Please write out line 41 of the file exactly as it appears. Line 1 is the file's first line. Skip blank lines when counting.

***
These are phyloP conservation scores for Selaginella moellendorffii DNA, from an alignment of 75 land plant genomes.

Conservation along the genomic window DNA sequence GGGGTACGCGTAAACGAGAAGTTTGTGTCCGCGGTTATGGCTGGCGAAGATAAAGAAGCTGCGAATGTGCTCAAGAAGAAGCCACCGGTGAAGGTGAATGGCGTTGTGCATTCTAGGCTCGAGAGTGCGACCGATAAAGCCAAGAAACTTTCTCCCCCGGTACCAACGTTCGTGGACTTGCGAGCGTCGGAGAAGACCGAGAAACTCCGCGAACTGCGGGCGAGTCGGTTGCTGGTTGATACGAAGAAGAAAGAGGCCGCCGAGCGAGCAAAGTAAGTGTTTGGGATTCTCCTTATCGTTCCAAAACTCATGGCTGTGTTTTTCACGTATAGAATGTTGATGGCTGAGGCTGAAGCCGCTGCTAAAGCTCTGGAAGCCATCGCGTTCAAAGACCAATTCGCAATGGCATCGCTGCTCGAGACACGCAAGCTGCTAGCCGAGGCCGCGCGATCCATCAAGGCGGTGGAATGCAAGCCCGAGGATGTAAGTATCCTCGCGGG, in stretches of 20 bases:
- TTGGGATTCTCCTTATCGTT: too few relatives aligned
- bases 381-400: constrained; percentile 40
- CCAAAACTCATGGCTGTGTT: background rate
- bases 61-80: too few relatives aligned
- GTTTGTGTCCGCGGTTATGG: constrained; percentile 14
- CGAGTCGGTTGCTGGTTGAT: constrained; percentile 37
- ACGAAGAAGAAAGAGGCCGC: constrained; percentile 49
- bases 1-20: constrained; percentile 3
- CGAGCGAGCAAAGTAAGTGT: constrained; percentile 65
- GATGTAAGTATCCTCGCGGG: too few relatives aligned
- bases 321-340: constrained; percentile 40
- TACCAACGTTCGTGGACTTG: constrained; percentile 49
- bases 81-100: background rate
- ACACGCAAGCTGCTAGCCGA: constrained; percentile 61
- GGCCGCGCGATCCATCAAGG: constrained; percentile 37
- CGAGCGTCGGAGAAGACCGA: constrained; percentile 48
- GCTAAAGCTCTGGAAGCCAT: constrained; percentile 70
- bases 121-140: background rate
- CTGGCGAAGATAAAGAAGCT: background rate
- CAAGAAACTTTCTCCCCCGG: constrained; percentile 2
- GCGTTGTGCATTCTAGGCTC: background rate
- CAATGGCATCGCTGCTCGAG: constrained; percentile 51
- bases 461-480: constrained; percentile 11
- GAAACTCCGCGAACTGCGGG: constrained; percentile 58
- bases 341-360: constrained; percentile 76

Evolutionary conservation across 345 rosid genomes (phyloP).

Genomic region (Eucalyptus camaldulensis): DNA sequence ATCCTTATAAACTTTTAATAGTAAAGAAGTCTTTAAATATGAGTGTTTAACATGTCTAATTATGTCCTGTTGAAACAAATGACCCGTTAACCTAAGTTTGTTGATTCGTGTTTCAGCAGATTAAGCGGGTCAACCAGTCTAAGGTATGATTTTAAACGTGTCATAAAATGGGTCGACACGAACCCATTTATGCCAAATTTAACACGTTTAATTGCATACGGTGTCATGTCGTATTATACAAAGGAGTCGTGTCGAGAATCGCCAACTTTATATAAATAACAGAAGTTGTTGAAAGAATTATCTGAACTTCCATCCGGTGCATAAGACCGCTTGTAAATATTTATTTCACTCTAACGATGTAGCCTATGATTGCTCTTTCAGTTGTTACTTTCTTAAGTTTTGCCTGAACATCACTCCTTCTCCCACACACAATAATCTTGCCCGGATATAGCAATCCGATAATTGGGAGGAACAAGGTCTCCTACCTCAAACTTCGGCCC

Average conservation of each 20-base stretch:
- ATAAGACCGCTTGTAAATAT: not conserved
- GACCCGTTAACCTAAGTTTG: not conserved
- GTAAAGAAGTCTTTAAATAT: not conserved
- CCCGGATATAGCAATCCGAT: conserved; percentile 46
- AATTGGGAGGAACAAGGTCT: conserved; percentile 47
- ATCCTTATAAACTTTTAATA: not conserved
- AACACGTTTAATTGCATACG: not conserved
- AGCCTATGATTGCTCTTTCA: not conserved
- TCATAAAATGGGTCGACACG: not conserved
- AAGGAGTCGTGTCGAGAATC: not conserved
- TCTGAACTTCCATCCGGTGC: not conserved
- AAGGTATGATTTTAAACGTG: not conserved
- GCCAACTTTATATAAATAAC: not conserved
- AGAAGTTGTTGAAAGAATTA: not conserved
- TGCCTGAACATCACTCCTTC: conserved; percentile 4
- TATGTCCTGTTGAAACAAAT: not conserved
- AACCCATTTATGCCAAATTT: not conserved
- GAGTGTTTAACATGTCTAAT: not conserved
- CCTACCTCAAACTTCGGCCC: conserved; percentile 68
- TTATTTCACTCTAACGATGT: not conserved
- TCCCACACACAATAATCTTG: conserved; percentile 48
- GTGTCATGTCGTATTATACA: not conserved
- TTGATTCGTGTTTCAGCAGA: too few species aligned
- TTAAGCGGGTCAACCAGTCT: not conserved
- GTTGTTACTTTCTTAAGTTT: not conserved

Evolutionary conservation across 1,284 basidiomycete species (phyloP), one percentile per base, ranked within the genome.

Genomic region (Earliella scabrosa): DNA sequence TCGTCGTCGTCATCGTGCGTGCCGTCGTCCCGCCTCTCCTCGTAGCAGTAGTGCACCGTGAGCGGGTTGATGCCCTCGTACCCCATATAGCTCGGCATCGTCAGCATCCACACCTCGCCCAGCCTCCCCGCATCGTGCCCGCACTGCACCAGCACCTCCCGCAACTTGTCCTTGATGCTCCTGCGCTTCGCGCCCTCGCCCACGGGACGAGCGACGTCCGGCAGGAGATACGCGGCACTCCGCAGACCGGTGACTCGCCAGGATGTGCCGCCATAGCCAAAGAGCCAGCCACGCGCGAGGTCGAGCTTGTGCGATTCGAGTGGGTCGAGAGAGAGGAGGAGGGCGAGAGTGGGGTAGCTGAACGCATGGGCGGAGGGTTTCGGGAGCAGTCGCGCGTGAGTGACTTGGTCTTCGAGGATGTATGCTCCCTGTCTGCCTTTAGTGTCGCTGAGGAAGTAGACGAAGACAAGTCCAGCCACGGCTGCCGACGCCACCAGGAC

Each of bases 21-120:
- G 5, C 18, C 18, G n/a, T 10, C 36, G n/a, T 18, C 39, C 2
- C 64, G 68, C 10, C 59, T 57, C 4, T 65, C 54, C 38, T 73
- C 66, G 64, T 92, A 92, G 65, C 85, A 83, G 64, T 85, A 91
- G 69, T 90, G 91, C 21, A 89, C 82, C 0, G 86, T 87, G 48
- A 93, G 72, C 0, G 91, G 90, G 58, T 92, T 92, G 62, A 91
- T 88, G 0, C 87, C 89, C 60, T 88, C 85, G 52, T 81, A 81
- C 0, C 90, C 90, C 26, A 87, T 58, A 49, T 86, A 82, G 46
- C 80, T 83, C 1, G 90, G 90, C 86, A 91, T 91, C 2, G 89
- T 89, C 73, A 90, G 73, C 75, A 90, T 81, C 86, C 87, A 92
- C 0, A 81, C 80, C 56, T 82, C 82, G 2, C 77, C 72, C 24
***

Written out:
- TCTGAACTTCCATCCGGTGC: not conserved